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Italy says happy 70th birthday to iconic scooter

Updated: 2016-05-14 13:41:48

( Agencies )

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Actress Honor Blackman poses on a scooter in a slender cocktail dress [Photo provided to China Daily]

Design classic and symbol of the dolce vita, the Vespa turned 70 last month and Italy's most celebrated scooter is buzzing along nicely after tripling sales in the last decade.

It was on a Vespa that Gregory Peck pursued Audrey Hepburn in Roman Holiday, the 1953 film that helped make the marque synonymous internationally with the Roman capital.

But it was actually in Florence that the wasp-shaped two-wheeler was born, Enrico Piaggio having registered the patent in the Tuscan capital on April 23, 1946.

Seventy years later, more than 18 million models have been sold and Piaggio's objective of reinventing the family aeronautical company has been realized and then some.

With the company still dealing with the damage done to its production facilities by World War II bombing, Piaggio asked one of his engineers, Corradino d'Ascanio, to create a motorcycle that would be both easy to produce from the materials at hand and inexpensive for consumers.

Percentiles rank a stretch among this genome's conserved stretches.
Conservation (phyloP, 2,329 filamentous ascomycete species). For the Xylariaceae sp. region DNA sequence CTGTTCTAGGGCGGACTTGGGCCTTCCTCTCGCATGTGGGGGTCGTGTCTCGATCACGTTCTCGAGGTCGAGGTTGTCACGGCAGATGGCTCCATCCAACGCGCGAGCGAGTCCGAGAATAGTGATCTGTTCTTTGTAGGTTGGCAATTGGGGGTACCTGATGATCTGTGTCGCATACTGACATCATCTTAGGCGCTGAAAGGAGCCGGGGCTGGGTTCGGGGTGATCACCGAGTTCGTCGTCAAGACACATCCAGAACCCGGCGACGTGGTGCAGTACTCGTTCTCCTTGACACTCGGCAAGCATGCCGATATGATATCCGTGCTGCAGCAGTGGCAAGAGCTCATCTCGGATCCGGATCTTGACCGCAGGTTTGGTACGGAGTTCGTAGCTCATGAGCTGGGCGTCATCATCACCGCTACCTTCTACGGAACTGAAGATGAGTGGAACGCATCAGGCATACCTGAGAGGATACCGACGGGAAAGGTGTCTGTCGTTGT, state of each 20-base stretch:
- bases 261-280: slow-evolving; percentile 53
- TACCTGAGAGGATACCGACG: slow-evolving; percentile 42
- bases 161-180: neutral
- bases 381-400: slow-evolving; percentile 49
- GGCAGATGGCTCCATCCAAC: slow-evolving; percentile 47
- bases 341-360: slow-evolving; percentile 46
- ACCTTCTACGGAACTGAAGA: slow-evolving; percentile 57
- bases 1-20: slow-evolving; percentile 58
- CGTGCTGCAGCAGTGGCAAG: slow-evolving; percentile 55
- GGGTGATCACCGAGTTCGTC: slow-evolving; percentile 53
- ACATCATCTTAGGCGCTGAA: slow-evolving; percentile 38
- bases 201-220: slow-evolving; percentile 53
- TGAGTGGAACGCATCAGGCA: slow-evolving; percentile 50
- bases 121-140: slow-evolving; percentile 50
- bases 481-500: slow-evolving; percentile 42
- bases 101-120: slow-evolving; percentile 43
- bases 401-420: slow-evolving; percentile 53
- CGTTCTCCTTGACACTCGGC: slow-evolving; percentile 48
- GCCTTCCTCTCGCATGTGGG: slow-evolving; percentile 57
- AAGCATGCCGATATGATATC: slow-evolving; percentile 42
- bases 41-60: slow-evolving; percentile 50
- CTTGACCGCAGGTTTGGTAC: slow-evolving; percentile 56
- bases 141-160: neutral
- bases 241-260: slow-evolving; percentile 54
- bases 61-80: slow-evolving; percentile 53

The simple brief proved inspired, as did the choice of d'Ascanio, who never made any secret of the fact that he found the motorbikes of the time uncomfortable, cumbersome and dirty.

The engineer addressed each issue one by one and the result was a scooter with a revolutionary design that remain barely untouched to this day.

It was an instant success. From sales of 2,284 in 1946, annual production increased to nearly 20,000 within two years, and to 60,000 in 1950.

By the mid-50s sales had tripled again and Vespas were being manufactured in 13 countries.

Retro style

"The Vespa was better than a motor bike: it had a body with a front apron that protected riders from dust, the mud and the rain," says Patrice Verges, a historian of the automobile industry.

"It had small wheels which made it possible to carry a spare with you at a time when punctures were a regular hazard because of nails dropping off horseshoes.

"And people liked the design and the distinctive noise, which was like that of a wasp."

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